In the 19808, Iceland changed its tax system in a way that, as a side effect. provided a natural experiment to show how taxes affect an economy. Before the reform, people paid taxes based on their previous year’s income. After the reform, people paid taxes based on their current income. Thus, taxes in 1987 were based on 1986 income, but taxes in 1988 were based on 1988 income. Income earned in 1987 was never taxed. For this one year of transition, the marginal income tax rate fell to zero.

As reported in a December 2001 article in the American Economic Review. the citizens of Iceland took advantage of this tax holiday. Total hours worked rose by about 3 percipience 987 and then fell back to its normal level in 1988. The production of goods and services in 1987 (as measured by real GDP) was 4 percent higher than the average of the year before and the year after. This episode confirms one of the Ten Principles of Economics: People respond to incentives.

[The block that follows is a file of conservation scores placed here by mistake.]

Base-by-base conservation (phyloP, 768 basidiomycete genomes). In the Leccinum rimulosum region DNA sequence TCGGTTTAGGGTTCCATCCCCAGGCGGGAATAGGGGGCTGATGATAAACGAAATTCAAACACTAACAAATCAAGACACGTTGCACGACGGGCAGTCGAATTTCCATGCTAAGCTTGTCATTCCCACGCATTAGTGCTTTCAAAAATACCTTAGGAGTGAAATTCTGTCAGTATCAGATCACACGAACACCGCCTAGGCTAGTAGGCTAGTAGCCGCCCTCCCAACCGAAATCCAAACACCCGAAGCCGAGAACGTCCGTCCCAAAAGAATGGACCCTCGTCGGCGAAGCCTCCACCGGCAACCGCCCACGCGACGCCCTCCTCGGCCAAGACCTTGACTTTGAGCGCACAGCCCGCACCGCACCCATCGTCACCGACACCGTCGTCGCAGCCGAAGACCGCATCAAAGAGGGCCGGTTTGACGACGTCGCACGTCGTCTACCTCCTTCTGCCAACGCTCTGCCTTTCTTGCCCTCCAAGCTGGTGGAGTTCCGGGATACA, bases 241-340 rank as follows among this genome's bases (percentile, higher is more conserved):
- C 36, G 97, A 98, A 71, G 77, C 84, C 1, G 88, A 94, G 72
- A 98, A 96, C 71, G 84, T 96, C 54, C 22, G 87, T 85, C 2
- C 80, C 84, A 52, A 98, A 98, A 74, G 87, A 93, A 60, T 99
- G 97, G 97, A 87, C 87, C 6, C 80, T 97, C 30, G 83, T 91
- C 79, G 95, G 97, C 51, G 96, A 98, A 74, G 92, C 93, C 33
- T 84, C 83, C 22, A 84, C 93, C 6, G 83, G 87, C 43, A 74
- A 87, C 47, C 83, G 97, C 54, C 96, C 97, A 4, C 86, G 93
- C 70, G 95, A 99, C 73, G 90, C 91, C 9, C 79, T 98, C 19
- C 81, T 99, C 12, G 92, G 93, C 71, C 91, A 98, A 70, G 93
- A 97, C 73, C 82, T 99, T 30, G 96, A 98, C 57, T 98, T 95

The fall in the Icelandic marginal tax rate was for one year only, and this fact surely influenced the response. On the one hand, some people may have put off vacations and worked’ overtime to take advantage of the temporary incentive. On the other hand, no one would alter career plans, and no business would restructure its work environment, in response to an incentive that would soon disappear. A permanent change in a marginal tax rate could have either a smaller or a larger incentive effect than a temporary change.

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